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Discuss Parkinson's Disease And Criticize South African Parkinson's Association Phamplet

3910 words - 16 pages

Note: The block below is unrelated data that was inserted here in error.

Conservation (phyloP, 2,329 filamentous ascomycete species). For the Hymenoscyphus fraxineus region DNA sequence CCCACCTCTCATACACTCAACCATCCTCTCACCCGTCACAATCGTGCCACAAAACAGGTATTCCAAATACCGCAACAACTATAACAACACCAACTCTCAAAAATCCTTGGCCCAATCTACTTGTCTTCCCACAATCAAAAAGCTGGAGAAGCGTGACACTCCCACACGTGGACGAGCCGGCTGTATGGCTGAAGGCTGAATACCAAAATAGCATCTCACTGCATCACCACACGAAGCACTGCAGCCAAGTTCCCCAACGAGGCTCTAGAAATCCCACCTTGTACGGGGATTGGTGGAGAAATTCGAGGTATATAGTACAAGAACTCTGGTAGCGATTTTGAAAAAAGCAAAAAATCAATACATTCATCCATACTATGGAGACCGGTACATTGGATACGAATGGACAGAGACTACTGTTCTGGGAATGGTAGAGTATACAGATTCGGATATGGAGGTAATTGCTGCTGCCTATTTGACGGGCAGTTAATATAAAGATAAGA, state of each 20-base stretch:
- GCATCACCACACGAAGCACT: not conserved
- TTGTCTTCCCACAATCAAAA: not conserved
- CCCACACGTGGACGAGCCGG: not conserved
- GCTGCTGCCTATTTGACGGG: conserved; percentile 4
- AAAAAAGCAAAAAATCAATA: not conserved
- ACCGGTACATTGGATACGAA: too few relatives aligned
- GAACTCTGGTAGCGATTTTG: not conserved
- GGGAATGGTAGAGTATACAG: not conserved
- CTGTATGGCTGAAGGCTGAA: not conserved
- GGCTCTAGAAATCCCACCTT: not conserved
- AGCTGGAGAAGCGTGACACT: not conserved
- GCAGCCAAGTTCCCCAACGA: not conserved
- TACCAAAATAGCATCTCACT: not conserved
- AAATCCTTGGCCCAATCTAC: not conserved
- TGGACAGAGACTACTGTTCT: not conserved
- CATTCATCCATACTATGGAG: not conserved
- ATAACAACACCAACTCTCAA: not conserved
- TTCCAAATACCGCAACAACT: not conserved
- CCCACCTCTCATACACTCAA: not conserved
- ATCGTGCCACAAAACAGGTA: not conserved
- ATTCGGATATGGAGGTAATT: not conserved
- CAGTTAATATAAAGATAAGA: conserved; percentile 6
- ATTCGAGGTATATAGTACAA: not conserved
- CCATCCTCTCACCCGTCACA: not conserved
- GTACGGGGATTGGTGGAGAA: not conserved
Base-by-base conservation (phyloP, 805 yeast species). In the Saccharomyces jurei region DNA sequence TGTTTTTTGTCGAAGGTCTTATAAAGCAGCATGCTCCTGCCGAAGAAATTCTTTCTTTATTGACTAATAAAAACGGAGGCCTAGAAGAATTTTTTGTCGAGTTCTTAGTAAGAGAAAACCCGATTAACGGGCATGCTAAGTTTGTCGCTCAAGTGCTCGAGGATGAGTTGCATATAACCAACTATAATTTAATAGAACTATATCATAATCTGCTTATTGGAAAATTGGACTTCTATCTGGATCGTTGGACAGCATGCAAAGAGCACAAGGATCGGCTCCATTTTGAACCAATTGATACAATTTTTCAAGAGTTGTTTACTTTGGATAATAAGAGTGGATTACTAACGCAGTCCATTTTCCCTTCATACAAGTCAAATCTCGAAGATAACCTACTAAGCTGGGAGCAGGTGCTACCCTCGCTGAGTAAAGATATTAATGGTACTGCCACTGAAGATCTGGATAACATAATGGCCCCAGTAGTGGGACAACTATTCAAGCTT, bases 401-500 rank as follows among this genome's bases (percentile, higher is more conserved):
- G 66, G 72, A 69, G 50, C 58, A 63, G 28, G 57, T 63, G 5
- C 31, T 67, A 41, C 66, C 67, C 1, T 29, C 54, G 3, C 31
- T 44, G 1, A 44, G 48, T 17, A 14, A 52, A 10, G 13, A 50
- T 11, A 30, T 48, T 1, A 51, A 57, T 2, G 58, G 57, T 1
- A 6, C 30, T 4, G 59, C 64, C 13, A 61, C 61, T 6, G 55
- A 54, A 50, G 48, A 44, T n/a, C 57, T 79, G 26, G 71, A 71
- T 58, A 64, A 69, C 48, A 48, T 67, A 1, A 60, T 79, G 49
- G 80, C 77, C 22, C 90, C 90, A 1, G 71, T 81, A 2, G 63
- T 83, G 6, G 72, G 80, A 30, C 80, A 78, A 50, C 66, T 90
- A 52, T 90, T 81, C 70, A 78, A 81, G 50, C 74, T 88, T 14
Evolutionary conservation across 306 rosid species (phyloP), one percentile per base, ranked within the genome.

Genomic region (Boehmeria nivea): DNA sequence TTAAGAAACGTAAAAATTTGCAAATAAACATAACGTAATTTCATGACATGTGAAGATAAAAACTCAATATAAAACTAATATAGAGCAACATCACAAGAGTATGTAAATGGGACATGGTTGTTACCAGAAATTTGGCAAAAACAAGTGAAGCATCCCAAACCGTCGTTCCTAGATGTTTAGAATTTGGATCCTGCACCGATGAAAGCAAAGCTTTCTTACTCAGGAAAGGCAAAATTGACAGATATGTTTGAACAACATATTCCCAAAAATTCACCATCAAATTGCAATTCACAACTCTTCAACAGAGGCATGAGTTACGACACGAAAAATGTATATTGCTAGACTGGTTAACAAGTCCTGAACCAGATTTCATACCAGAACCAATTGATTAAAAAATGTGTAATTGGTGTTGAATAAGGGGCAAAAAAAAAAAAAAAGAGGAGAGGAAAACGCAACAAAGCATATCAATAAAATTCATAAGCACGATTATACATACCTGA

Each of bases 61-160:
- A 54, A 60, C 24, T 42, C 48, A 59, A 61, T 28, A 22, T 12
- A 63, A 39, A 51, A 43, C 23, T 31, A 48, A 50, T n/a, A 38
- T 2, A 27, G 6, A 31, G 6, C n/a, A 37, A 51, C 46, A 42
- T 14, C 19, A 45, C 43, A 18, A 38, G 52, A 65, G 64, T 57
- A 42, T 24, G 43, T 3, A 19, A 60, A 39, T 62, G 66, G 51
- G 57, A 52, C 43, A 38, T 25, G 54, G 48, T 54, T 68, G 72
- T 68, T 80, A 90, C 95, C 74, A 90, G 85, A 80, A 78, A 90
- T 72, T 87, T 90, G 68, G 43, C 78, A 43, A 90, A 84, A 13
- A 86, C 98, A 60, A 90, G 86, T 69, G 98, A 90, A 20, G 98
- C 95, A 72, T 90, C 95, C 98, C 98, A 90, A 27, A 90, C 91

In 1817 , a London physician named James Parkinson wrote the first information of Parkinson's disease in his essay of the shaking palsy , and now in just under 200 years it has become the second most common neurogenic disorder affecting approximately 1% of the world population over 50 years old. However very few people know what Parkinson's is and its influence to the everyday life of a suffer. So in this essay critically evaluate the Parkinson association of South Africa pamphlet by covering the most common questions asked by potential suffers or their families in order to determine what effects Parkinson's disease has on a sufferer.Before I begin to evaluating the pamphlet it would be helpful to familiarize ourselves with what Parkinson disease is, how it is brought about and who is mainly affected. Parkinson's disease is a progressive, neurological disorder, occurring when nerve cells do not work properly in a particular area of the brain, called the substantia nigra, which is a pigmented nucleus in the brain stem ( Alexander, Fawcett & Runciman ,2000) .The substantia nigra forms part of the basal ganglia which consists of several clusters of cell bodies receiving impulses from different parts of the cerebral cortex. These nerve cells produce and store dopamine and acetylcholine, the chemical messenger which co-ordinates the body's movements, the chemical messengers work in balance to transmit messages between nerve cells and muscles enabling a person to perform a range of co-coordinated movements. In people with Parkinson's this balance is upset because some of the dopamine-producing cells are lost resulting in stiffness in the muscles, slowness of movement, difficulty when starting movements and, in some people, tremor. Other significant symptoms are bradykinesia, involuntary movement and many other disabling effects (Scott 2002). This project fromThe symptoms of Parkinson's do not appear until about 80% of the dopamine has been lost, and the level of dopamine continues to fall slowly over many years. However, each person with Parkinson's is very different and the rate of progression will vary enormously from one person to another. It is extremely difficult to diagnose Parkinson's as there is no routinely available test or scan that provides a definite diagnosis. However Brooks (1997) suggests CT scans may be considered to eliminate other disorders and that diagnosis should be based on clinical presentation.Bradykinesia involves movement and can occur in any activity of daily living, walking, talking, dressing and swallowing. There could also be difficulty with hesitancy clumsiness, co-ordination and loss of facial expression. This can frustrate and distress the patient as not only do others assume that the person is either bored or uninterested but these symptoms often influence professionals working with the patient (Findley, 2000).Communication difficulties often increases as the disease progresses, the voice may become quite,...

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